Just like that, the semester has flown by. Some days it felt like it would never pass, some days it felt too fast. One thing is for sure though, looking over my intern portfolio and work that I’ve completed, I can say I have never had such a productive semester.
From recruiting volunteers to teach honey farmers in Haiti how to build swarm lure boxes, to registering volunteers with the U.S. Embassy, to completing vouchers for funding volunteers, it has been a busy semester. During my time here I have worked on the semi-annual report for FAVACA and completed the volunteer assignments for the next six months in addition to recruiting volunteers.
While I loved working behind the scenes and learning what it takes to make a non-for-profit work, I always enjoy working firsthand with projects. I had the opportunity to do just that a few weeks ago at Caribbean Day at the Capitol. I represented FAVACA on the 22nd floor of the capitol, ate some delicious Caribbean food, and met endless Caribbean individuals. It was great to see the Haitian Senator and all other Caribbean representatives.
Looking over Tallahassee from the 22nd floor, I couldn’t help but feel excitement for what was to come. FAVACA has equipped me with endless skills in non-profit management and given me the experience needed to move forward. Farewell FAVACA, thank you for all you’ve taught me.
Spring semester of 2017 has been the most productive, exciting semester that I have had as a college student and I have truly enjoyed it. Most of these highlights have been made possible through my internship with INIE. Since NESI has ended I have had the opportunity to experience a lot of different things these last couple of weeks. I have gotten the opportunity to be a part of some really interesting meetings and help set up some awesome events.
So Jessica Lowe-Minor, the Executive Director at INIE gets into the office and she tells me she wants me to come with her to a breakfast meeting with County Commissioner Nick Maddox. I am instantly excited to she thought to bring me with her. So the time comes and we head to Savannahs Country Buffett for the meeting. Nick is a former FSU football player that went all the way to the NFL. He isn’t from Tallahassee but once his playing days were over he decided to come back to help improve the city on many levels. So we talk football for the first 15 minutes and then we all get into the reason why we are there which is to discuss funding for nonprofits and how budget cuts would affect them. So he and Jessica discuss different things around the subject for a while and then this great idea comes up, doing an EEP (Entrepreneurial Excellence Program) for nonprofits over a six week span that ends in a shark tank like pitch night where the winner receives a substantial amount of seed capital that the city and county would agree to co-fund. This makes everyone extremely excited because of the opportunity for everyone involved to improve the nonprofit sector by helping them to be more entrepreneurial minded by generating self-sustaining income. This is especially important to a nonprofit because keeping the doors open is the main priority with so much dependence on government funding.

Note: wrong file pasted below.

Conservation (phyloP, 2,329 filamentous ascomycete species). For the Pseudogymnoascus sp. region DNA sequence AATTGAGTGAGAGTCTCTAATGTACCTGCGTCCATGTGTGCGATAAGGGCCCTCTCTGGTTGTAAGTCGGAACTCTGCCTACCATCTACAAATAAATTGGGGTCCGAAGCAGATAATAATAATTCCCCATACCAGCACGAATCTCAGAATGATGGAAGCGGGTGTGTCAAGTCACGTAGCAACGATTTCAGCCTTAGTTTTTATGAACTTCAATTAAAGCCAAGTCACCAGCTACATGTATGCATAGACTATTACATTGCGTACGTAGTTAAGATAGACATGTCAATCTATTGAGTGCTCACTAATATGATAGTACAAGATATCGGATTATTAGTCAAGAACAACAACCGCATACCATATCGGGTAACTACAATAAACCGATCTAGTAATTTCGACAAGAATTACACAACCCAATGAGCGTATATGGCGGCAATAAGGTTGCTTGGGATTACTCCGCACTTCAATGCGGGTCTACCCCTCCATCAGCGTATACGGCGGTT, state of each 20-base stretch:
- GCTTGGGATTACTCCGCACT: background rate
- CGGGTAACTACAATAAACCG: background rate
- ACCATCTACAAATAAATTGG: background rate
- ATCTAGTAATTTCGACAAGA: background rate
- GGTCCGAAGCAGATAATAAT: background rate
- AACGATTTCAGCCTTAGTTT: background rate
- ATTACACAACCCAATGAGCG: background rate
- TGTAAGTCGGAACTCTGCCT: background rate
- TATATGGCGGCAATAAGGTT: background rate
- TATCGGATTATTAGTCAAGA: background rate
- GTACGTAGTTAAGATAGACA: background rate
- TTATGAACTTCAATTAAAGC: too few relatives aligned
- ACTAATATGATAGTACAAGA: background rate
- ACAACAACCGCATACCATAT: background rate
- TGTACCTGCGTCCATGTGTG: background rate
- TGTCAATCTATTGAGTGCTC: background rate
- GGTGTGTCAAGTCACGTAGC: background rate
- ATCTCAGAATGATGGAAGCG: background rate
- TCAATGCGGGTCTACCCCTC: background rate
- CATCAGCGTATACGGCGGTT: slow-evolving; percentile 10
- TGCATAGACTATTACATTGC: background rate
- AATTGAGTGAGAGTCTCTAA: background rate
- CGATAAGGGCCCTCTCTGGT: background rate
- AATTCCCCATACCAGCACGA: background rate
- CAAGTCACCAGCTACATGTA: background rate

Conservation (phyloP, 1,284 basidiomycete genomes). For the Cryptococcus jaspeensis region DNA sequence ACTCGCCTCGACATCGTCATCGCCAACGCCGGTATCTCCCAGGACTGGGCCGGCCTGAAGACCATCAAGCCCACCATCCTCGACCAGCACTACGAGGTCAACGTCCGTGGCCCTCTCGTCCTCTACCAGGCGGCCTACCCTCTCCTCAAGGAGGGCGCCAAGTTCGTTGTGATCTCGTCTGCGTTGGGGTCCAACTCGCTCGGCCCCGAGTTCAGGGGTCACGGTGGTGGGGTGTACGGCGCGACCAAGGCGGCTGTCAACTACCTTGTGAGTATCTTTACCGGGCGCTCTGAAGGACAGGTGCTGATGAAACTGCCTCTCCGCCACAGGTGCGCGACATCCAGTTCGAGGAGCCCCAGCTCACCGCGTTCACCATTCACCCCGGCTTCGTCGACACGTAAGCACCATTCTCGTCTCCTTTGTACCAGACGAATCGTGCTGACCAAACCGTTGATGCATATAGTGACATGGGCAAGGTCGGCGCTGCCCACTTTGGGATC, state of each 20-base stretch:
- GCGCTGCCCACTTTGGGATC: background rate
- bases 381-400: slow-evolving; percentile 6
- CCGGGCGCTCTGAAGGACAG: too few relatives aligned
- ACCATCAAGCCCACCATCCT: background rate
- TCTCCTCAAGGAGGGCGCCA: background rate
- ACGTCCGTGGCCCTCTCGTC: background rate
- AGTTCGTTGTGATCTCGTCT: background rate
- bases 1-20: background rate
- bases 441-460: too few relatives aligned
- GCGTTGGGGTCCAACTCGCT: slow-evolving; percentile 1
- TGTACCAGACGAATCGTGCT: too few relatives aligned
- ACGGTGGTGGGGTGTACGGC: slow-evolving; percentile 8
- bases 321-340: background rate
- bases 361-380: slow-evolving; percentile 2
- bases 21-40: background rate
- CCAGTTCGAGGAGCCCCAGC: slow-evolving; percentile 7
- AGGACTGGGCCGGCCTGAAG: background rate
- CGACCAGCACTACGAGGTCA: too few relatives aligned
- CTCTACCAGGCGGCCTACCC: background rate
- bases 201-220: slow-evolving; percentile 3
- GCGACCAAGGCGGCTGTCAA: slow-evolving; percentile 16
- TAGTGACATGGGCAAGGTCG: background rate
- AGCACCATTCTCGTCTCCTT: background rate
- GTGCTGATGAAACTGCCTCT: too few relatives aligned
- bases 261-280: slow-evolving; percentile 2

Being able to be a part of meetings like these were a hope of mine but definitely not an expectation of mine going into this internship. I just wanted to gain more knowledge on the nonprofit sector and nonprofit management. Jessica has been so instrumental to me throughout this whole internship. With her open heart and willingness to always help it’s no wonder why she is so successful and I truly appreciate my time at INIE. This internship has exceeded my expectations, hopes and dreams, it’s been everything and more!
SOPs, MemberClicks, Dropbox, QuickBooks, AFP, group benefits, reimbursement, NPEP, and NESI.
All of these terms, if heard by the general public would not be recognizable. However to me, these words represent the growing knowledge and awareness that INIE has allowed me to gain. As I reflect on my time at this internship I realize that I know very little about this sector but am more intrigued every day to learn more. My experience at INIE has been everything I had hoped for. From learning basic administrative office tasks to watching and participating in large scale event planning, my internship experience has given me necessary skills. I now understand how to scan papers onto a PDF and how to type up a reimbursement document. I understand how to facilitate the completion of a grant by compiling data and documents requested. I understand how to conduct an office tour and ask the right questions about people’s nonprofits and goals. This knowledge did not exist just over 4 months ago.